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Conclusions on Fire Vehicle Accident 20 May 2004

Following the incident on Sunday 4th April 2004, when a Fire vehicle overturned during a training exercise and blocked the main runway, the internal inquiry has now been concluded.

It was found that there was no mechanical defect with the vehicle, which was following the two faster fire appliances on a routine “timed response” training exercise. The first two vehicles negotiated the bends in the taxiway without problem, but the driver of the third vehicle apparently lost control, skidded, and overturned. Fortunately without injury to the driver who was the sole occupant. All of the Airport Fire Service personnel hold HGV driving qualifications and have received additional general and vehicle specific training.

The accident vehicle was bought new over 13 years ago, as a “cross country” vehicle designed to attend aircraft accidents in farmland areas outside of the airfield boundary. This requirement led to the design being relatively narrow in width, with high ground clearance, and a relatively high centre of gravity for the foam tank and fire fighting equipment. The vehicle was subjected to static tilt tests before delivery and was cleared to angles up to 30 degrees.

The vehicle has been operated safely on the Airport throughout its life, apart from one tragic accident involving a fatal collision with another Airport vehicle. The design of the fire vehicle was not a factor in that accident.

In view of the circumstances of the accident on the 4th April 2004, the matter has now been dealt with in a Section level hearing between the Section Manager and the fireman concerned, who has since been restored to full duties with re-training in driving techniques. This additional training will be extended to all fire personnel. No changes are planned to essential emergency training regimes, which are intended to simulate actual incidents as far as is practical.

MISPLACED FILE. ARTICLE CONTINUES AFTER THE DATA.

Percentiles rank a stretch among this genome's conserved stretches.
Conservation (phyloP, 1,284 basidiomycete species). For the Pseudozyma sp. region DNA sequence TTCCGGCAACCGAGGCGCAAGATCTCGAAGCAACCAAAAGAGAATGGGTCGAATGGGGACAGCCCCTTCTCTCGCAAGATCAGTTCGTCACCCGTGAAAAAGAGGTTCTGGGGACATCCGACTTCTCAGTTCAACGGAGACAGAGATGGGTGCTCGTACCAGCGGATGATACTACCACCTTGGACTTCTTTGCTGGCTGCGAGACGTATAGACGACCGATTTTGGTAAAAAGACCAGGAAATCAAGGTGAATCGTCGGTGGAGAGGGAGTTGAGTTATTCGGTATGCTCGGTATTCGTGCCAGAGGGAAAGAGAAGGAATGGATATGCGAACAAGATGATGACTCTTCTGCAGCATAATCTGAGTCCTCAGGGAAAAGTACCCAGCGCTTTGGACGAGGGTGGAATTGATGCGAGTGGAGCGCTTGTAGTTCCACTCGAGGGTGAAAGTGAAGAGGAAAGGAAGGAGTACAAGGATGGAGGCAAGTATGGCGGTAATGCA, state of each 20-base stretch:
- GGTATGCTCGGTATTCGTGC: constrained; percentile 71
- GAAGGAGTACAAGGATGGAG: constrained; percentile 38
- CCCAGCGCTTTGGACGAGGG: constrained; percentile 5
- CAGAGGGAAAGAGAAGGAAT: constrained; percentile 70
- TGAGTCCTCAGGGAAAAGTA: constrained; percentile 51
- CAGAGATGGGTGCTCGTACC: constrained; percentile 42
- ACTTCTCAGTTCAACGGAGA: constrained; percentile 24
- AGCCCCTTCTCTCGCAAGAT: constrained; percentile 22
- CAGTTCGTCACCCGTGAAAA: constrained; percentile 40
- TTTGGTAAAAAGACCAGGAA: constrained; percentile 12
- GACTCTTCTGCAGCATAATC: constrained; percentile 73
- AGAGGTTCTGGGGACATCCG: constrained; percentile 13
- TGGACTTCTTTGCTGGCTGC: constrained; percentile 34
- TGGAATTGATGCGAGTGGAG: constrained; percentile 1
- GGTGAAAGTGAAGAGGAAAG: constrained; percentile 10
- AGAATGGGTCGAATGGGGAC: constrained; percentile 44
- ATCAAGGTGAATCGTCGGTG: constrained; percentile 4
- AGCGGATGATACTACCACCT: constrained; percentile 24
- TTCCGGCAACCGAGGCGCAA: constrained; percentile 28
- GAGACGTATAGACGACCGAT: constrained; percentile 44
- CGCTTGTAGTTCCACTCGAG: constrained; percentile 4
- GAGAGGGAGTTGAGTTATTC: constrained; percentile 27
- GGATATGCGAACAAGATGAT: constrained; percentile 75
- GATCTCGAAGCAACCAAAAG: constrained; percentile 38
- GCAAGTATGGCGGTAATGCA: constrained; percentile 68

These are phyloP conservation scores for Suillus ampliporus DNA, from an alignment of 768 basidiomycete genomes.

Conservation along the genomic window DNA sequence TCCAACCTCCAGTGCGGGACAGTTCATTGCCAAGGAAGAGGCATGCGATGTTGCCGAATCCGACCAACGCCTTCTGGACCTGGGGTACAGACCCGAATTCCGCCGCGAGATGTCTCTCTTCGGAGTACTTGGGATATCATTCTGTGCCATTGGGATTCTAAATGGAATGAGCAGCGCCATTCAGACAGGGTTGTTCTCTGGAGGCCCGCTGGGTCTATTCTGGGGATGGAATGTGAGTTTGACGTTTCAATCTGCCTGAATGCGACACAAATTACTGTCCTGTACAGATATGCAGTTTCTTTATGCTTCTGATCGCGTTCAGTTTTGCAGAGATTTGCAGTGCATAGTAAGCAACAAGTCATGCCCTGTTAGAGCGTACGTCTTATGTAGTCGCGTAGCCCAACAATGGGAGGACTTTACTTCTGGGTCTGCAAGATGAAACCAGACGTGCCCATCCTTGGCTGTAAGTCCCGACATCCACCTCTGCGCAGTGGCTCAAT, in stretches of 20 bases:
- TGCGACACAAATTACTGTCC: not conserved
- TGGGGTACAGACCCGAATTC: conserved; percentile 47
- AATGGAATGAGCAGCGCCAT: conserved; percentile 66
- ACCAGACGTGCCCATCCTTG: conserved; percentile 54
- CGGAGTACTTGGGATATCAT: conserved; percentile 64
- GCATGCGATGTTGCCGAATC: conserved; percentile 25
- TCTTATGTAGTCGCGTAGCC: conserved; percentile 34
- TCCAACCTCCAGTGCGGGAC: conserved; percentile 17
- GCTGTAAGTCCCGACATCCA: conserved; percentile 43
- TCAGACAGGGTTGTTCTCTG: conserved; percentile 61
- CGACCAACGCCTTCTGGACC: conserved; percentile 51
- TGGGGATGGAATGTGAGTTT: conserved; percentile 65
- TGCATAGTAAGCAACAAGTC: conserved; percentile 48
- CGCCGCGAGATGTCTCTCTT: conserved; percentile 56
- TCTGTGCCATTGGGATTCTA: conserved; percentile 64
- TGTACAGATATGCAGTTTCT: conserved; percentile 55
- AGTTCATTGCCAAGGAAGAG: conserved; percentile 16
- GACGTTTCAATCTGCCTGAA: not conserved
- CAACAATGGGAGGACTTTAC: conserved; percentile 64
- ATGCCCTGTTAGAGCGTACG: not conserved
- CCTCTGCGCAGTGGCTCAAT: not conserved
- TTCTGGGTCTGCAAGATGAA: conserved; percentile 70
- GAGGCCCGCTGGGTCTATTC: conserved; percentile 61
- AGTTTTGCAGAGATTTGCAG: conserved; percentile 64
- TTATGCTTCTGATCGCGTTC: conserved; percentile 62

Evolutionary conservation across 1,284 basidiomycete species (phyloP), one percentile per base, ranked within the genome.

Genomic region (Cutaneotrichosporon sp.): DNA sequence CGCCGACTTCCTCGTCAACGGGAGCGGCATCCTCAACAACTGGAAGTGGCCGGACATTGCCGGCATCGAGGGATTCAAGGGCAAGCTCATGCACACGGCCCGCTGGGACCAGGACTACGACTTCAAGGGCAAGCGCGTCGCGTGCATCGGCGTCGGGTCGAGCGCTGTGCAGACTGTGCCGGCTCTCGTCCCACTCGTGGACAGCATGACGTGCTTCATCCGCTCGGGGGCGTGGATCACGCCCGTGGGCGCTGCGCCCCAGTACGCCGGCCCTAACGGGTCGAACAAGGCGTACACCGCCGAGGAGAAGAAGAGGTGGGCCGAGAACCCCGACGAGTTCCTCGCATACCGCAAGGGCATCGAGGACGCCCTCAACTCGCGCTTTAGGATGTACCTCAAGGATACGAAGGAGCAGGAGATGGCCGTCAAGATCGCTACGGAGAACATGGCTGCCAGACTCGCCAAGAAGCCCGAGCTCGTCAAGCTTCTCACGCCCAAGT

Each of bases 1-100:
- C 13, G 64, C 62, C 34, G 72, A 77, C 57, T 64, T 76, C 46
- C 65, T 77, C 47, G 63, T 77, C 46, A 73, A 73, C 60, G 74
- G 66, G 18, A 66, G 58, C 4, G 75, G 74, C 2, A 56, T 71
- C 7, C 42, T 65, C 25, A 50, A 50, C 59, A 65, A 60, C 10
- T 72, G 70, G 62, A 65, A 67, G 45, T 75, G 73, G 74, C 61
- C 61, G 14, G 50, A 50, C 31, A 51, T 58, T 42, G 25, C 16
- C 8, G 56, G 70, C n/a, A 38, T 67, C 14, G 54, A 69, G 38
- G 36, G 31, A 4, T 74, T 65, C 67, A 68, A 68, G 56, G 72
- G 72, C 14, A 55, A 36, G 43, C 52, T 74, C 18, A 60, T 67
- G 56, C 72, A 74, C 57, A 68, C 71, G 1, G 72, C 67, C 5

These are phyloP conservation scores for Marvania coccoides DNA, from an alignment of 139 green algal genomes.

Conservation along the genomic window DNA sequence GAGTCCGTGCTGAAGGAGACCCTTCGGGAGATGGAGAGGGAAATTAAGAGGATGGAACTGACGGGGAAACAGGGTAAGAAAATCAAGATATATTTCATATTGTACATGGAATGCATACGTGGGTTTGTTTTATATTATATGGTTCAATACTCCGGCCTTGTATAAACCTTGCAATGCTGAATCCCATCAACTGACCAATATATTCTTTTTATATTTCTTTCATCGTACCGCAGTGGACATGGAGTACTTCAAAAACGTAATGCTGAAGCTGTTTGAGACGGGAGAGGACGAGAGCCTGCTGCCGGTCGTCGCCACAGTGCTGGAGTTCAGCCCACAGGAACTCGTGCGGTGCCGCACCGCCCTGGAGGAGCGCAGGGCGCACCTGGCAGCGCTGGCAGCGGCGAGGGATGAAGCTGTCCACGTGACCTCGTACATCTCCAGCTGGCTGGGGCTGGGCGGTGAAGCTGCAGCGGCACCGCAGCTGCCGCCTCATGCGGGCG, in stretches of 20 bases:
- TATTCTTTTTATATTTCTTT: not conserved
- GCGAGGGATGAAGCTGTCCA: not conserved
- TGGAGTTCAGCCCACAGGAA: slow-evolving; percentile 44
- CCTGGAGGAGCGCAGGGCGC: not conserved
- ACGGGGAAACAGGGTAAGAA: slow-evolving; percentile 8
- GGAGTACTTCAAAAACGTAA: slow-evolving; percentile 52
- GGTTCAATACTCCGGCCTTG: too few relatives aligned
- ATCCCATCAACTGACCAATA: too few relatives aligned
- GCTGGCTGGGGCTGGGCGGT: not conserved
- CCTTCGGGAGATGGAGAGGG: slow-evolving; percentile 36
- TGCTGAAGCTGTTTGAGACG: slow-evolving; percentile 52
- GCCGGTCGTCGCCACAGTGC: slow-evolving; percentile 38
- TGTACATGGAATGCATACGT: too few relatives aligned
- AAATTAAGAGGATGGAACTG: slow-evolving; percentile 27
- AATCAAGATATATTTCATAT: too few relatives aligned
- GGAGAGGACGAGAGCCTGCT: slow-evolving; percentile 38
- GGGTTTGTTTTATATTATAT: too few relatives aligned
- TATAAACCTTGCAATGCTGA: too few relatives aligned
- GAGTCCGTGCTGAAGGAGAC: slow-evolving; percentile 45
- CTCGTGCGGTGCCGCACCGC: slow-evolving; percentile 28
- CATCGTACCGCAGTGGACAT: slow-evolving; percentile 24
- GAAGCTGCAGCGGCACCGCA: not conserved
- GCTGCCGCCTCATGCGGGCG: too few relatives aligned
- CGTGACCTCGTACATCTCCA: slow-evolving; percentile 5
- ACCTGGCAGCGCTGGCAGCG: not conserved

The fire vehicle was due to be withdrawn from service and sold this year or next. However it has now been classed as an insurance write-off, although the damage is largely confined to the cab and superstructure.

The Airport Fire Service has three “major foam tenders”, any two of which can maintain the required fire category for larger aircraft operations. The third vehicle is effectively a “maintenance and unserviceability spare”, and the Airport has hired-in a replacement vehicle from a manufacturer pending a permanent replacement.

The Island’s Health and Safety Executive have also been carrying out their own investigation into the accident, and provided the following statement:

"The Health and Safety at Work Inspectorate of the Department of Local Government and the Environment has considered this internal review as part of its investigation into the accident. The Inspectorate accepts that rollover of the vehicle was primarily the result of the speed of the vehicle and its rate of turn, both of these being key factors in the safe operation of vehicles of this type and both being factors within the control of the vehicle driver. The Inspectorate has endorsed the proposed improvements and will continue to work with the Airport Fire Service to ensure that risks posed by its work are effectively and appropriately controlled."

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